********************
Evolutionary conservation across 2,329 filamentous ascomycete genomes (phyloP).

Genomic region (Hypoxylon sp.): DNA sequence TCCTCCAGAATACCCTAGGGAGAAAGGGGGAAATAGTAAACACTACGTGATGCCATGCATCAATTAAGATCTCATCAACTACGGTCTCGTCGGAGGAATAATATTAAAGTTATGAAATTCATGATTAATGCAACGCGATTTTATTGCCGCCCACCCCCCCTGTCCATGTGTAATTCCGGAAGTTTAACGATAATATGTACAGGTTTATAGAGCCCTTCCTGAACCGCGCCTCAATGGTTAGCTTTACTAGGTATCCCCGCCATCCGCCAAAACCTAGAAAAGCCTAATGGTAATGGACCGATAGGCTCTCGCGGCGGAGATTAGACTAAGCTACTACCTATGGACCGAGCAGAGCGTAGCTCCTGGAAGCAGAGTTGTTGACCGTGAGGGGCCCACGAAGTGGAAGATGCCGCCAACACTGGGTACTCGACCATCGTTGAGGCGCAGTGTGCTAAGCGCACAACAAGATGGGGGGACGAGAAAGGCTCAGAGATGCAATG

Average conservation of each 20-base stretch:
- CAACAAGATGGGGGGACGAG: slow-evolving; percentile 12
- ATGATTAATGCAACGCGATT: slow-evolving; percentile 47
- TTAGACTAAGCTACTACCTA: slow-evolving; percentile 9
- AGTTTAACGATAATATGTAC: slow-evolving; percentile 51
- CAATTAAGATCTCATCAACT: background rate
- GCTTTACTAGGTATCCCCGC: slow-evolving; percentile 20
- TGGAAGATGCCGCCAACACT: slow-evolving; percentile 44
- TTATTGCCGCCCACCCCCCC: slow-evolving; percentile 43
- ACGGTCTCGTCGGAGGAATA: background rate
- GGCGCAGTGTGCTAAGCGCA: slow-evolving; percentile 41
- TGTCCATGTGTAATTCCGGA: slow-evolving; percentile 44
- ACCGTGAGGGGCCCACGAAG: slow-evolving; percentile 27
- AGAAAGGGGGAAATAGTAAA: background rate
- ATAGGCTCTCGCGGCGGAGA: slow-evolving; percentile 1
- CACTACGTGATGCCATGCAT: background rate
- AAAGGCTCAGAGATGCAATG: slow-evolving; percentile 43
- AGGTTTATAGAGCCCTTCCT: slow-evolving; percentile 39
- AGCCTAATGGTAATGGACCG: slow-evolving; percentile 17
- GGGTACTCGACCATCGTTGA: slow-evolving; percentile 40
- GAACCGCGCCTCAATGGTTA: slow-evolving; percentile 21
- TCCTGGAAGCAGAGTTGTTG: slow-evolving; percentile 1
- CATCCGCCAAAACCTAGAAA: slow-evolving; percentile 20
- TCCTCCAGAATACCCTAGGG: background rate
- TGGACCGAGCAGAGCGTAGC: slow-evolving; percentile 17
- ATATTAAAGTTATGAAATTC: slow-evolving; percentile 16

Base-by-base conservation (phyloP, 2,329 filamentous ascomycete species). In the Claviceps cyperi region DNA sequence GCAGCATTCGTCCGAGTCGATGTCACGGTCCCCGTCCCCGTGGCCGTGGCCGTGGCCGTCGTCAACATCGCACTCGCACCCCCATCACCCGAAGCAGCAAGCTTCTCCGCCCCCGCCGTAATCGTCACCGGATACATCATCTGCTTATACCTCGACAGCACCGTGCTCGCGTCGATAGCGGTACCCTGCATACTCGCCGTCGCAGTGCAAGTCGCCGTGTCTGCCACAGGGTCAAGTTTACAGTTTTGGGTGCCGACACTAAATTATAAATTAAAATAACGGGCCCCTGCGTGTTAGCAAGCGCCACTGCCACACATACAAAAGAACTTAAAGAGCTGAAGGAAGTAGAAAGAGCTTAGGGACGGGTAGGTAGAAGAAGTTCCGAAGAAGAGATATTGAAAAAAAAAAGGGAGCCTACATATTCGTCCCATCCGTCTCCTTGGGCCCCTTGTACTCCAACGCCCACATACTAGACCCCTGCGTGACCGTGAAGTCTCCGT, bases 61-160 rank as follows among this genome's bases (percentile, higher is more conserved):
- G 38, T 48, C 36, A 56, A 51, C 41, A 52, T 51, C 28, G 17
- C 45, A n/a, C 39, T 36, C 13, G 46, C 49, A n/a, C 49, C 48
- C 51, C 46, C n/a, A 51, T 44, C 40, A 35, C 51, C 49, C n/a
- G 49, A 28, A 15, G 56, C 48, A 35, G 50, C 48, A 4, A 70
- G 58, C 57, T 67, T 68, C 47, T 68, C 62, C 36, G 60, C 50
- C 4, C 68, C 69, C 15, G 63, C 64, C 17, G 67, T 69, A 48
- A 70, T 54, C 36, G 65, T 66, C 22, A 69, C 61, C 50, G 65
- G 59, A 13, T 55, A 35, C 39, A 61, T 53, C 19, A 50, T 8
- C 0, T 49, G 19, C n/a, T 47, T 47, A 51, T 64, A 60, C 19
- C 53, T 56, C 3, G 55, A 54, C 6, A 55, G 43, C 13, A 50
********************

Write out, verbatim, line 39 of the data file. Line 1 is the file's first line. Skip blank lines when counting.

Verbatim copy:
- C 53, T 56, C 3, G 55, A 54, C 6, A 55, G 43, C 13, A 50